Abstract Detail

Recent Topics Posters

Bashir, Anbreen [1].

Ethnobiology of Peganum Harmala.

Ethnobiology of Peganum harmala Peganum harmala also called Isbandh in Kashmiri language is a herb that grows at an elevation of 300-2400 m. The herb was traditionally used an emmenagogue and an abortifacient. The seeds of the herb contain beta-carboline alkaloids (harmine, harmol, harmaline and tetrahydroharmine) which stimulate the CNS by inhibiting the metabolism of amine neurotransmitters. Intoxication has been reported after ingestion of an infusion of Peganum harmala seeds resulting in neurological, gastrointestinal, and cardiovascular symptoms including death. Peganum is a big part of the cultural and socio-religious practices in Kashmir. The burning of Peganum seeds in Kangris (hot fire pots) and copper isbandh burners is an essential part of majority of the cultural practices indicating happy gatherings, religious events and more. There apparently has been no mention of any sort of toxicity of Peganum in the cultural practices which can be detrimental to the well-being of people who use the herb more often. Our goal was to study the extensive uses of Peganum harmala and to check the general awareness of the public about the intoxication effects of the herb. Our study was based on questionnaires and literature review. Our preliminary results indicated that ninety percent of the people only knew about the benefits of the herb.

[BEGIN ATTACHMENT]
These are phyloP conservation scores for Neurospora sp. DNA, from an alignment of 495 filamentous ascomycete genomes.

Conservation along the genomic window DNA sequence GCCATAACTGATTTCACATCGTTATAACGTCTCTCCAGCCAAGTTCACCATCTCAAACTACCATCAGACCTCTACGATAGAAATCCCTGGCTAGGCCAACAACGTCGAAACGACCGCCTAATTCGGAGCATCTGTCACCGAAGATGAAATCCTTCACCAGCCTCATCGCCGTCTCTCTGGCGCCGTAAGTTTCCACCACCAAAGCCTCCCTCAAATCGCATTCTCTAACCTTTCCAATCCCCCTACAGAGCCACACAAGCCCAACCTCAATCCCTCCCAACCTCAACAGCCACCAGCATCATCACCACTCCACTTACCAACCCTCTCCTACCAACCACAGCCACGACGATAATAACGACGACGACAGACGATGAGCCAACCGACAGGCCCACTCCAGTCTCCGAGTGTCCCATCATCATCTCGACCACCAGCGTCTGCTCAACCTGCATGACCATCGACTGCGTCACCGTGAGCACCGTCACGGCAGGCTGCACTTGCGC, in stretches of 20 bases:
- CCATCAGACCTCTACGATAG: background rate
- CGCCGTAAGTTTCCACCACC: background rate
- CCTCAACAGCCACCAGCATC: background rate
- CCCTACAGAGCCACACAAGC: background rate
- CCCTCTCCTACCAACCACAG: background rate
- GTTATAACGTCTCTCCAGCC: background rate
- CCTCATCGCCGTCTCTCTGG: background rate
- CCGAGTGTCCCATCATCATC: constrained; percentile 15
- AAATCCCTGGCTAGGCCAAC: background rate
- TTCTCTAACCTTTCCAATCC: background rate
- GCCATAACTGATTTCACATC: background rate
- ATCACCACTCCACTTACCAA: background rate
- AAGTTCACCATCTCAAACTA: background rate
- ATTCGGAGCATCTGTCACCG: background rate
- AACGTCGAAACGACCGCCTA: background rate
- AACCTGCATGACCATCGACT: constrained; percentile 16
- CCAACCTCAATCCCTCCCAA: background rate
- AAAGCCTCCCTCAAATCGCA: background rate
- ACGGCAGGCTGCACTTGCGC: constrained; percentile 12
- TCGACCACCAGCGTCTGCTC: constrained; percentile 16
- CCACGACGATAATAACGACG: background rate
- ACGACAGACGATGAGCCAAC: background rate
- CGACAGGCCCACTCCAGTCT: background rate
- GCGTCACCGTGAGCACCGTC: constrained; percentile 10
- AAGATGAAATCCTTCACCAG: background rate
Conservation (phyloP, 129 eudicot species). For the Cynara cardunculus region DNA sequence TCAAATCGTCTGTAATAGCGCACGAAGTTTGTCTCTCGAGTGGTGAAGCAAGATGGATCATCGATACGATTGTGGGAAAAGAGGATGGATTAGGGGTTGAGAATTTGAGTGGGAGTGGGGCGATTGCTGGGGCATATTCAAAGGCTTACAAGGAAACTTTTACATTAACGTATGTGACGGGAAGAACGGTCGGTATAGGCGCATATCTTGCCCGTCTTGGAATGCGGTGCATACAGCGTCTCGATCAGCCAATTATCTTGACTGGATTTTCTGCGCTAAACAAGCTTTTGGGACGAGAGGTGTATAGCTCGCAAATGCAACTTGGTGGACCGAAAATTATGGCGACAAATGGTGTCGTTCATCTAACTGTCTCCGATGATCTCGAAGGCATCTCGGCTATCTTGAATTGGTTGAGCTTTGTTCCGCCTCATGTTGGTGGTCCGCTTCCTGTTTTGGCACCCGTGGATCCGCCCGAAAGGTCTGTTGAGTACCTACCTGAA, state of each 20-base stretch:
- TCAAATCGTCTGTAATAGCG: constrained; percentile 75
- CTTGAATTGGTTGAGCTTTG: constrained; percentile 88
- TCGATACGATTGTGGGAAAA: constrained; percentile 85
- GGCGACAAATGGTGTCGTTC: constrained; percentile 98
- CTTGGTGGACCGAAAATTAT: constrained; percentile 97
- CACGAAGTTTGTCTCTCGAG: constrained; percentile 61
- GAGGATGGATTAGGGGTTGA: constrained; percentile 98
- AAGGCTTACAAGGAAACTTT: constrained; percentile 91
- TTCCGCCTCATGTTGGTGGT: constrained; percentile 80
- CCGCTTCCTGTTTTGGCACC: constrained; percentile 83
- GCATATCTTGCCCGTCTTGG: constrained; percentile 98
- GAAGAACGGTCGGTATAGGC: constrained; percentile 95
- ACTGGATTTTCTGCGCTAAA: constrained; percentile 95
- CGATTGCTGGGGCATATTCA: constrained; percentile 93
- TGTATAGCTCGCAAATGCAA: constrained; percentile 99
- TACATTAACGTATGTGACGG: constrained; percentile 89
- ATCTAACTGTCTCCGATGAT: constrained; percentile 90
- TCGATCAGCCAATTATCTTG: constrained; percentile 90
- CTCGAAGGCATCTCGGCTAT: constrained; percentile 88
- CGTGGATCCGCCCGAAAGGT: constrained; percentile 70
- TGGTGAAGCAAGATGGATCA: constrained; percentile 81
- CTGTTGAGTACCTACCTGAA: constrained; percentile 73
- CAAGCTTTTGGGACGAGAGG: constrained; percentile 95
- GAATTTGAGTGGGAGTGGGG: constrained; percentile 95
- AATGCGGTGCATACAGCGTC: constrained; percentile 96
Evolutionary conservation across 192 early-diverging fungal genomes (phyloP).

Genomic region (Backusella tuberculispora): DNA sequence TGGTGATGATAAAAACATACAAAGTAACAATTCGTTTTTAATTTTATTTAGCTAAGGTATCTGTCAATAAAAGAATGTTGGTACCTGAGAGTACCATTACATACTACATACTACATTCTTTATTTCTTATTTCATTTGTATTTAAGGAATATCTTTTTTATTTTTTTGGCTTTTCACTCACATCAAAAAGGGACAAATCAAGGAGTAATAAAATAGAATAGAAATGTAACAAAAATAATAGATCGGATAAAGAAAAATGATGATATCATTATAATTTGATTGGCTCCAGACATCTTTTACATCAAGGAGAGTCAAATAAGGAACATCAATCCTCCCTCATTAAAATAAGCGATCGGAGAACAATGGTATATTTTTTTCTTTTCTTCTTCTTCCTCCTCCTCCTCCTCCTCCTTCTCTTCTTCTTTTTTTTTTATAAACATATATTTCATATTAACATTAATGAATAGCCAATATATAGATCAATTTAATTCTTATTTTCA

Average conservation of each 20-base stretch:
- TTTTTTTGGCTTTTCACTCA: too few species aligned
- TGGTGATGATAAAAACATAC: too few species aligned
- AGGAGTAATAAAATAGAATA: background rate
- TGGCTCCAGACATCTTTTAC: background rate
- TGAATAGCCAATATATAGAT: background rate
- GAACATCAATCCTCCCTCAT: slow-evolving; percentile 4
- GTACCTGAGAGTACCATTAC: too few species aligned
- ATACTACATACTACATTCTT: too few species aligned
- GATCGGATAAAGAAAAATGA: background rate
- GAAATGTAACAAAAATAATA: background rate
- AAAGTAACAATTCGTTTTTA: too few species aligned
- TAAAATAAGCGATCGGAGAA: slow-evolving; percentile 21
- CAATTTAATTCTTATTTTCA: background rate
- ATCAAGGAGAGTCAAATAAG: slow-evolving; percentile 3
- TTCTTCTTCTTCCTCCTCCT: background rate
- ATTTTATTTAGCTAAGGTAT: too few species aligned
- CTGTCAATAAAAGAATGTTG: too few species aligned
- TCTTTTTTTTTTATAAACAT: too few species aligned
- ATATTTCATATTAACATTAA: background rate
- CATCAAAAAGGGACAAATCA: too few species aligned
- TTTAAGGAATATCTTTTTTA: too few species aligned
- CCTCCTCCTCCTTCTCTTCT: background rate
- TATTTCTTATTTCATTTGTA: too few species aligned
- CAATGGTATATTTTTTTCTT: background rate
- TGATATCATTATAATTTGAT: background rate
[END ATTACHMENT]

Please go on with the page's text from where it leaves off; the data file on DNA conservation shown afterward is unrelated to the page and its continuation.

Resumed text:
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Presentation Type: Recent Topics Poster
Number: PRT013
Abstract ID:1294
Candidate for Awards:None

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